Bill that would make Maine towns inventory roads hits roadblock in House

Posted April 05, 2014, at 5:30 a.m.
Sen. Tom Saviello
Maine Senate
Sen. Tom Saviello

AUGUSTA, Maine — The Maine House Friday, by a 50-92 vote, rejected a bill that would have pushed towns to take a close look at abandoned roads and rights-of-way.

Battling with landowners over rights and responsibilities regarding abandoned roads or public rights-of-way has become a regular problem for towns across Maine for decades.

That’s why, said Sen. Tom Saviello, R-Wilton, he offered a bill that would clarify state law on the issue, which is disjointed and parts of which date back to the late 1940s.

Saviello’s bill would have required towns that abandon or discontinue a road to also take a vote within two years to maintain the town’s right to the property via an easement. Otherwise, under the bill, the right-of-way would recede back to the property owner.

Saviello also said the bill would ensure towns had a full inventory of all the roads they were responsible for and which abandoned ones they were no longer responsible for.

He said the issue arose from a Fayette constituent’s dispute over a road the landowner maintains but is regularly used and in some cases abused by other townspeople.

Uncertainty over the road and who owns it has tied up a public lands deal that would have allowed the state to purchase the landowner’s lakefront property, Saviello said.

The bill is the result of a 2013 legislative resolve that had directed the Maine Department of Agriculture, Conservation and Forestry to review the problem and come up with possible solutions.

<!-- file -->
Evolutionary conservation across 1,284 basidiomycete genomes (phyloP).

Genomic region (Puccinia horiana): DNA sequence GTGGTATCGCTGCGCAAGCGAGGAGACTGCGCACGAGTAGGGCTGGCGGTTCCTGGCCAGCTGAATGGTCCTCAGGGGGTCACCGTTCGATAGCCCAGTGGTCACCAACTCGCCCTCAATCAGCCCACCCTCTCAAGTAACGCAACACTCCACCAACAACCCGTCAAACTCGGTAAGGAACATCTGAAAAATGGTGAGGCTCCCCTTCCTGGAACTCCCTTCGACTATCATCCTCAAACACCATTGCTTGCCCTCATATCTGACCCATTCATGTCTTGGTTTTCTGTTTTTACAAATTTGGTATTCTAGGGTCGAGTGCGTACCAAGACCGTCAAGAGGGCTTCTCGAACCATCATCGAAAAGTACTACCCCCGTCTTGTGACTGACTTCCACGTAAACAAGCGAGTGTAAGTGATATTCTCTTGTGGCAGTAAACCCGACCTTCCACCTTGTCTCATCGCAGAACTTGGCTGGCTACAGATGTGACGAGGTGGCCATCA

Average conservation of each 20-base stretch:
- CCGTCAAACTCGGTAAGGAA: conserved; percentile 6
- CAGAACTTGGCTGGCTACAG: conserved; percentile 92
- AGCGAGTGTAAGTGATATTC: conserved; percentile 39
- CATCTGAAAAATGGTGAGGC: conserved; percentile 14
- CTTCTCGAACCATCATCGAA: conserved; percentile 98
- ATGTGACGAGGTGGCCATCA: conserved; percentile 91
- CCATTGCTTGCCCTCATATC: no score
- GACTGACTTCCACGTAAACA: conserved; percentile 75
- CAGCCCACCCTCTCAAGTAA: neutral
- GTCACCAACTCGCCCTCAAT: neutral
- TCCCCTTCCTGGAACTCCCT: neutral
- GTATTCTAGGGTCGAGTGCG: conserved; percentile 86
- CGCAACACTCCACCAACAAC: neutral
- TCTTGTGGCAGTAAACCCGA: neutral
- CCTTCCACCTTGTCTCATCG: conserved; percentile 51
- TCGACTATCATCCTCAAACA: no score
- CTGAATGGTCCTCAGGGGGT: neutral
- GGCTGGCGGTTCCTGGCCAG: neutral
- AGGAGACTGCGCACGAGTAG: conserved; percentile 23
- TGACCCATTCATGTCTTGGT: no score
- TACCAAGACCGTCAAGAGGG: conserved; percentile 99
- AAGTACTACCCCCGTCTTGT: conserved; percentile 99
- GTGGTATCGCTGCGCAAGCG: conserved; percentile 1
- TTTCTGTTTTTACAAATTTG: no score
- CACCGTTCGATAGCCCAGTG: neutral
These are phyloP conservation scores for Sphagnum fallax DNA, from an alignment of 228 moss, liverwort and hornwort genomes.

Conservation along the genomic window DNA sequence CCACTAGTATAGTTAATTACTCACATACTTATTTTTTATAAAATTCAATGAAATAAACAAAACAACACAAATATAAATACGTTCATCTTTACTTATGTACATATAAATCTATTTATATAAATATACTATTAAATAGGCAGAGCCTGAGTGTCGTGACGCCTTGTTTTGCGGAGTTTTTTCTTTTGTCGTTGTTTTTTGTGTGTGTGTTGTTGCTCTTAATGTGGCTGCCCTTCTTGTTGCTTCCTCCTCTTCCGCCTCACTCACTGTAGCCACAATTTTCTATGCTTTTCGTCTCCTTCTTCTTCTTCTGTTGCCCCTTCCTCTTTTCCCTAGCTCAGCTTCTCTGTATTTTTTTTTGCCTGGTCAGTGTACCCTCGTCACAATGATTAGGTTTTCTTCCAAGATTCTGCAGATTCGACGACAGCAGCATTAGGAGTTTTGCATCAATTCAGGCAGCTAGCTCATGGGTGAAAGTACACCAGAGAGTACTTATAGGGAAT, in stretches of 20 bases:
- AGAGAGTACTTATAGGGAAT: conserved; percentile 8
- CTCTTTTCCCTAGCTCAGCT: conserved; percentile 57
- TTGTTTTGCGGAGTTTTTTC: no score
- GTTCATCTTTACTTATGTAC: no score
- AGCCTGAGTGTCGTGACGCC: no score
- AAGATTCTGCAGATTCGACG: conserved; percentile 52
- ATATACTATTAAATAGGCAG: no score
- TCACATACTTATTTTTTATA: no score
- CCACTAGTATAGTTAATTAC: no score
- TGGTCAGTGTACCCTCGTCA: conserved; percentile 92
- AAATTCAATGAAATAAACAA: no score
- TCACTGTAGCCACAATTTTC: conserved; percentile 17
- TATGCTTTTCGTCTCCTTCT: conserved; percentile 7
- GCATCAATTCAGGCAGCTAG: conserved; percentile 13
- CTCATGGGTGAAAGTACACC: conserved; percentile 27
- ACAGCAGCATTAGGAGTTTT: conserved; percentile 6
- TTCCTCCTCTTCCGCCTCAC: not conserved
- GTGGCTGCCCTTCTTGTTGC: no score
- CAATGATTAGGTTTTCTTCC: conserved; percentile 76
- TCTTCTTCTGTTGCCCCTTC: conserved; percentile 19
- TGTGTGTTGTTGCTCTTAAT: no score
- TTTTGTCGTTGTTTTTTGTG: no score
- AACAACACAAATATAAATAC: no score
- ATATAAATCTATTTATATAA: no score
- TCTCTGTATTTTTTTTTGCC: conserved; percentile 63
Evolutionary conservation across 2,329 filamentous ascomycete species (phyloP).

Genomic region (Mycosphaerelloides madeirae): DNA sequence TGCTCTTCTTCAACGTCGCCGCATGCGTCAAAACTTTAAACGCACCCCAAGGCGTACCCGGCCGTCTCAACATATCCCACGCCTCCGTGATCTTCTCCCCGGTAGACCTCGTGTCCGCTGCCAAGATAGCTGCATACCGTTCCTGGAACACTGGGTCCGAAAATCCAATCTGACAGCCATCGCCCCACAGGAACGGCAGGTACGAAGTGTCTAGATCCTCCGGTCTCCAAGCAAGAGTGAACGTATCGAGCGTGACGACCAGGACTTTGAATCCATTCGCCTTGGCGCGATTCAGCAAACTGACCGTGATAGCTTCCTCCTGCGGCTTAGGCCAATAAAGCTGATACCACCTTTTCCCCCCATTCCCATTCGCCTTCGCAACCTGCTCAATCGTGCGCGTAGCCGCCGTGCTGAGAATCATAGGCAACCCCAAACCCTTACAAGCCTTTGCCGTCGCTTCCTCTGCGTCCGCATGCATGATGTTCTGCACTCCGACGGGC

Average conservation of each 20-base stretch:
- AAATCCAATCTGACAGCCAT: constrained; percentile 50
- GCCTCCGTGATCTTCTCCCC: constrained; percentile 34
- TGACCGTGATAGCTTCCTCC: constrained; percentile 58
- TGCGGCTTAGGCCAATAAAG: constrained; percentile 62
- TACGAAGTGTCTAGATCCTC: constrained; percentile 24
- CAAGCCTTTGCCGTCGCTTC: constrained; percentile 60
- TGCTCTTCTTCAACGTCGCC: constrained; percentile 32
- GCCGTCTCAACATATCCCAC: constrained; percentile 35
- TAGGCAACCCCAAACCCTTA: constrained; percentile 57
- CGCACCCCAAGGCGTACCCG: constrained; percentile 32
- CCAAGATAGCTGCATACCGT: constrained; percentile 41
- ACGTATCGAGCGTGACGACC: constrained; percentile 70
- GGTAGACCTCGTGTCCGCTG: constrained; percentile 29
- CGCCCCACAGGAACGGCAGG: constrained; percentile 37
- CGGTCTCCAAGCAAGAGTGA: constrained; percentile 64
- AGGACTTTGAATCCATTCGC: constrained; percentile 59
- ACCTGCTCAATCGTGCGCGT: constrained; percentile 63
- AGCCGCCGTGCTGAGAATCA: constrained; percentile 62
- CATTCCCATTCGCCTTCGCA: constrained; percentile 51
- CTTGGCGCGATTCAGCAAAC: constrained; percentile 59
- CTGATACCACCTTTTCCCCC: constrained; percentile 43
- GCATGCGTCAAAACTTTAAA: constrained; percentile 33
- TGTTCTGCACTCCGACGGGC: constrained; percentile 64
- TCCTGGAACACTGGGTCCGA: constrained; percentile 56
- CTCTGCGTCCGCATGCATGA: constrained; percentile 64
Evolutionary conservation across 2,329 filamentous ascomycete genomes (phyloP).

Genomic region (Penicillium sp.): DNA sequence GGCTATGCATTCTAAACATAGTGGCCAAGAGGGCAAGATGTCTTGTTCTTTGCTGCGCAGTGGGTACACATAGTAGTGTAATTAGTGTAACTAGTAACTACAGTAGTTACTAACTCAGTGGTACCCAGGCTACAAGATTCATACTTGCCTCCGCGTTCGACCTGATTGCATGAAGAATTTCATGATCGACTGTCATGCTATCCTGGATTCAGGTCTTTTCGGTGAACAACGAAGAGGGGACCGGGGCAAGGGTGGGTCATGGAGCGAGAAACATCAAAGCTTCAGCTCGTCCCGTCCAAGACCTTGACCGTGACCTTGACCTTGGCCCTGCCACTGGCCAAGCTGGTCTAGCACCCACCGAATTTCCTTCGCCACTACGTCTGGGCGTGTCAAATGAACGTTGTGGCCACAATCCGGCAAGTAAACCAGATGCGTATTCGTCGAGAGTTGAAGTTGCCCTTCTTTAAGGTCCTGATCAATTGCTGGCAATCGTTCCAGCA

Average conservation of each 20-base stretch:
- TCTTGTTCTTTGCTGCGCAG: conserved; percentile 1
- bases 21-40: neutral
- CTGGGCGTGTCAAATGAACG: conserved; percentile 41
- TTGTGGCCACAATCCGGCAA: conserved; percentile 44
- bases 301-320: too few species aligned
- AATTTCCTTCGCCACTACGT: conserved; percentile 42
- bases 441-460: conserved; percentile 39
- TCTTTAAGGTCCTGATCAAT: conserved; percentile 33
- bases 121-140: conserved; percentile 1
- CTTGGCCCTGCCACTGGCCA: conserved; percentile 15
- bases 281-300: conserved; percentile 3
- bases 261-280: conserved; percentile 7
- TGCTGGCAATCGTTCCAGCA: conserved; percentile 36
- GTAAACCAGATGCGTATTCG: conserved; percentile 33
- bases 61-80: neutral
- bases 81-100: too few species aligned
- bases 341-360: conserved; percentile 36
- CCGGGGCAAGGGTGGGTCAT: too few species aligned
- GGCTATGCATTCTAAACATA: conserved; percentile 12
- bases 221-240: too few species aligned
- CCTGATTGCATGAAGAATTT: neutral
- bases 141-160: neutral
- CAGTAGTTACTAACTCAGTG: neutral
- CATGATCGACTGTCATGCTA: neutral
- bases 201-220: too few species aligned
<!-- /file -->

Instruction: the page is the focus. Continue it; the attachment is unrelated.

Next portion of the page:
An amendment to the bill by state Sen. Doug Thomas, R-Ripley, would have allowed towns to do the work at their own pace, Saviello said.

“I do believe towns have a responsibility to know where these roads are,” Saviello said. “It’s part of their community.” Saviello, who is a selectman in the town of Wilton, said his town was in the process of figuring that out.

“We don’t have to do anything to the right-of-way, but we at least need to know where they are,” Saviello said. He said having a complete inventory is also in the town’s best interest for possible future use or other unforeseen needs that may arise.

Some speaking in favor of the bill said it was about protecting landowner and taxpayer rights and not just about backing up town governments.

“If we say to a town, ‘Hey, do some more work than you are already doing,’ of course they are going to say, ‘Oh no, don’t do that,’” Rep. Justin Chentte, D-Saco said. “But we collectively represent the constituents in our district and for the individuals on these abandoned roads this provides an appropriate outlet.”

But lawmakers voting against LD 1177 said it constitutes an unfunded mandate on towns to do something they aren’t required to do under current law.

Rep. Joe Brooks, an independent from Winterport, said none of the five towns in his eastern Waldo County district were interested in passing the bill. Brooks said that as it was, landowners on abandoned roads already were pressuring selectmen.

“They are asking the selectmen and in one case a council to do things they’ve never had to do and I’m not sure they want to do and they may not even be trained to do,” Brooks said. “It’s a mandate. Here we go, why are we doing this?” Brooks asked. “Because a couple of communities had problems? What about all the rest of the 460 who didn’t?”

Even Saviello agreed the bill, even with the Thomas amendment, may still have been an unfunded mandate on towns, which would have required two-thirds support.

The bill passed the Senate, 21-14, on Thursday but Friday’s rejection by the House will likely seal the bill’s fate for this lawmaking session, which is set to end on April 17.

 

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